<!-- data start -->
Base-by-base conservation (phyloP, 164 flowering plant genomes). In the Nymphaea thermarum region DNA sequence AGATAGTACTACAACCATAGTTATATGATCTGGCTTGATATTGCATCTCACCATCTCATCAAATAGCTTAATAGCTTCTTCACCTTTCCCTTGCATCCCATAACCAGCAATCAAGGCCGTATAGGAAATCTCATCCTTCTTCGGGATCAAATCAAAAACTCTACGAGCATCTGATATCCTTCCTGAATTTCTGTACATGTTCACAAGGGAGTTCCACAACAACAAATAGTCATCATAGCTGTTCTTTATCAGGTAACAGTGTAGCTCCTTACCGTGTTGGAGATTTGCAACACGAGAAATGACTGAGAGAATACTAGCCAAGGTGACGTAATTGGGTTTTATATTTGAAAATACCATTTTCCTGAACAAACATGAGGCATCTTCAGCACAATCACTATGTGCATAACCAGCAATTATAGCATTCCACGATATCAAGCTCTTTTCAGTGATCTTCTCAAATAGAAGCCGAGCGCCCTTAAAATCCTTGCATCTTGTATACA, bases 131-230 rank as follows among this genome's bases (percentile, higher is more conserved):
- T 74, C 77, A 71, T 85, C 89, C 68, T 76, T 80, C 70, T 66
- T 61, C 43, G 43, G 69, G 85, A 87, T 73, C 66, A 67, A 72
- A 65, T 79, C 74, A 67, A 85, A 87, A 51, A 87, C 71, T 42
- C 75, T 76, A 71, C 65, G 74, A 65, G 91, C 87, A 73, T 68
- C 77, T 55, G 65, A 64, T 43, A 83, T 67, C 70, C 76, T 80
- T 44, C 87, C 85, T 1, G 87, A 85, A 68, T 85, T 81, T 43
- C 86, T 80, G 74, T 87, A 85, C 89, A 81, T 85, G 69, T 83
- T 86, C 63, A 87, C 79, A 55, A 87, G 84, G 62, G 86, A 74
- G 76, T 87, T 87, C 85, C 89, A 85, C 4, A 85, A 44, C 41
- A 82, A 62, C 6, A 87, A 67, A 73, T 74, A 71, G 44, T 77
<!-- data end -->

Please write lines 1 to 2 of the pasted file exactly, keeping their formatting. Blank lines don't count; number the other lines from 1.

Base-by-base conservation (phyloP, 164 flowering plant genomes). In the Nymphaea thermarum region DNA sequence AGATAGTACTACAACCATAGTTATATGATCTGGCTTGATATTGCATCTCACCATCTCATCAAATAGCTTAATAGCTTCTTCACCTTTCCCTTGCATCCCATAACCAGCAATCAAGGCCGTATAGGAAATCTCATCCTTCTTCGGGATCAAATCAAAAACTCTACGAGCATCTGATATCCTTCCTGAATTTCTGTACATGTTCACAAGGGAGTTCCACAACAACAAATAGTCATCATAGCTGTTCTTTATCAGGTAACAGTGTAGCTCCTTACCGTGTTGGAGATTTGCAACACGAGAAATGACTGAGAGAATACTAGCCAAGGTGACGTAATTGGGTTTTATATTTGAAAATACCATTTTCCTGAACAAACATGAGGCATCTTCAGCACAATCACTATGTGCATAACCAGCAATTATAGCATTCCACGATATCAAGCTCTTTTCAGTGATCTTCTCAAATAGAAGCCGAGCGCCCTTAAAATCCTTGCATCTTGTATACA, bases 131-230 rank as follows among this genome's bases (percentile, higher is more conserved):
- T 74, C 77, A 71, T 85, C 89, C 68, T 76, T 80, C 70, T 66